100 days of London: Roundup 41-50
The next 10 in our series:
Marble Arch | Jewel colourway: Designed by John Nash, Marble Arch was actually originally meant to be the ceremonial entrance to Buckingham Palace but it was moved to its current site in the 1850s.
Oxo Tower | Sunshine colourway: Located on Southbank, the OXO Tower was built in the 1930s. Today it is home to cute galleries, shops, cafes and restaurants.
Millennium bridge | Jewel colourway: Opened in 2000, this steel suspension pedestrianised bridge was then closed temporarily due to heavy footfall causing a swaying motion. It then reopened in 2002. A collaboration between Foster + Partners, Sir Anthony Caro & Arup it links St Paul's / City of London with Bankside. Here's a great write-up on the project.
One Canada Square | Dawn colourway: Opened in 1991, One Canada Square was designed by Cesar Pelli & Associates, Adamson Associates, and Frederick Gibberd Coombes & Partners. It was the tallest building in the UK until 2010 when the Shard tookover.
Oval | Sunset colourway: A cricket ground in Kennington, South London, it has been the home for Surrey County Cricket Club since 1845. Throughout its history, it has played host to some significant sporting events.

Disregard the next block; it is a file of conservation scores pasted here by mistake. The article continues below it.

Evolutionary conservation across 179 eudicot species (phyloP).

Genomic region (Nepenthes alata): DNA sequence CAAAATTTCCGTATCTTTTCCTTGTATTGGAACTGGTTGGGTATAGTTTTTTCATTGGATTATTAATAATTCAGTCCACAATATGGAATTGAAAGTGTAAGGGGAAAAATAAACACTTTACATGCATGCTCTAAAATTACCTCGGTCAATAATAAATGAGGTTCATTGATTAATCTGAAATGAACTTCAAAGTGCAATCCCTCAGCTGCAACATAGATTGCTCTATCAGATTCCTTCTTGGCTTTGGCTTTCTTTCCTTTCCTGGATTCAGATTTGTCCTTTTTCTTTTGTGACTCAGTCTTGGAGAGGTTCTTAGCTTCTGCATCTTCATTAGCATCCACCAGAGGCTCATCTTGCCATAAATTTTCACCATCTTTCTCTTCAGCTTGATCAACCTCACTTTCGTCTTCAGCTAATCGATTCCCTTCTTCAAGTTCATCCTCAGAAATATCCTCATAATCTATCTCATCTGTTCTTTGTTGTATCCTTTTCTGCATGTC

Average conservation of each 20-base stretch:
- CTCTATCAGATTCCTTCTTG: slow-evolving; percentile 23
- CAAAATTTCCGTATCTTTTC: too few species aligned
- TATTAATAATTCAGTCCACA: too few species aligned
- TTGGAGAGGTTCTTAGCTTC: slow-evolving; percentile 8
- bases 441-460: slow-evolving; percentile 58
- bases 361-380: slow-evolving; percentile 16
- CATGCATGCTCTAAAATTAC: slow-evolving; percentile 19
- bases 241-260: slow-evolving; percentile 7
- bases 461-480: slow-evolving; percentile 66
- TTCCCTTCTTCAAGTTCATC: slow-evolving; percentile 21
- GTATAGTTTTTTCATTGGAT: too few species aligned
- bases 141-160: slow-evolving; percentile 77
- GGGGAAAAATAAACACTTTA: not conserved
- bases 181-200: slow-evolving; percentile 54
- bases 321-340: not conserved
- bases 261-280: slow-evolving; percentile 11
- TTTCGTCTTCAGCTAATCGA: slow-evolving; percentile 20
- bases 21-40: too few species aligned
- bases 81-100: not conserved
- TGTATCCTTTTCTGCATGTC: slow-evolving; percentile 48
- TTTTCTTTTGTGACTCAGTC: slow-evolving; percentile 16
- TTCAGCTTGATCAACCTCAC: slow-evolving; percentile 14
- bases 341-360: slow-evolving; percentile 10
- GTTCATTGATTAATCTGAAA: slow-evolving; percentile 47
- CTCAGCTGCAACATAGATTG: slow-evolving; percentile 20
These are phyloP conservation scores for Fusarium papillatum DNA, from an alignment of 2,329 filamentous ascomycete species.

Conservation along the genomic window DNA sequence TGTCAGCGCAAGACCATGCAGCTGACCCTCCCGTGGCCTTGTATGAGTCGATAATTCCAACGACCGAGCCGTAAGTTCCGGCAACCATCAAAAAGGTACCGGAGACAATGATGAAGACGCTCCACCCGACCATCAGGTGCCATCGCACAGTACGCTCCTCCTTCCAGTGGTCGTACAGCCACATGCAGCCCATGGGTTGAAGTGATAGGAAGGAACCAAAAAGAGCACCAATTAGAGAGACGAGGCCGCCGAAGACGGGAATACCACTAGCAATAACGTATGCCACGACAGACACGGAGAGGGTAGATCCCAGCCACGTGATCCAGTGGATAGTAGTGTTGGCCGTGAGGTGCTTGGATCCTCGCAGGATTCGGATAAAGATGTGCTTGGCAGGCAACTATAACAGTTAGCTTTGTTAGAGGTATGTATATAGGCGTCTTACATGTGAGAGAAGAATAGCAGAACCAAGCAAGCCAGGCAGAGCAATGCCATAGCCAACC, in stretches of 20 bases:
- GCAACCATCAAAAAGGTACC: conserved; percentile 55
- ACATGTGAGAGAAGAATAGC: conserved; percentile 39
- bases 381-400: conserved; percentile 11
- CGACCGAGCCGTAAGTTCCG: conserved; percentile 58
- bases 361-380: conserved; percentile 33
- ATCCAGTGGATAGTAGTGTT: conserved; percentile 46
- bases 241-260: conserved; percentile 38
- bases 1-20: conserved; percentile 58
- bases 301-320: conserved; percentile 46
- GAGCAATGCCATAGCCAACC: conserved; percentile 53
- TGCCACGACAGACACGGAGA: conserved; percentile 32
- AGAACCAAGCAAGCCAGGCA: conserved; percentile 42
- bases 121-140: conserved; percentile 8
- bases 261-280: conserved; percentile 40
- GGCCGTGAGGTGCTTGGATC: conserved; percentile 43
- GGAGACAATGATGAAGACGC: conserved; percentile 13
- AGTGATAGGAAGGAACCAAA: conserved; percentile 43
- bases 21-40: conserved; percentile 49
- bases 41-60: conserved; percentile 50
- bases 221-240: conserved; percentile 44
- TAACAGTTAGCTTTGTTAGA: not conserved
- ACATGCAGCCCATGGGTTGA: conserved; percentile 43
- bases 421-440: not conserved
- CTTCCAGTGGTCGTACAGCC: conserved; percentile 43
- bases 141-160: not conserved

Royal Observatory | Rustic colourway: Home of Greenwich Mean Time and the Prime Meridian, the Royal Observatory was designed by Sir Christopher Wren, commissioned in 1675.
Piccadilly Circus | Sunshine colourway: Built in 1819 to join Regent St with Piccadilly, Piccadilly Circus is a hustling and bustling part of London. The famous lit up advertising signs started in 1906, but now only covers the one building here - on the corner of Shaftesbury Avenue and Glasshouse Street.
Royal Exchange | Earthy colourway: With an incredible history dating back to 1566 as a stock exchange, today The Royal Exchange is filled with boutiques and restaurants. Destroyed by fire twice (including the Great Fire of London 1666), today's building was designed by Sir William Tite in 1844.
Trellick Tower | Exotic colourway: Designed by Ernö Goldfinger in the late 1960s, Trellick Tower in Kensal Green is one of London's most famous examples of Brutalist architecture. It became a Grade II listed building in the late 1990s.
Camden Roundhouse | Midnight colourway: Famous as a venue for gigs and cultural events, the Roundhouse actually started out in the 1840s as a place for maintaining and repairing the railway.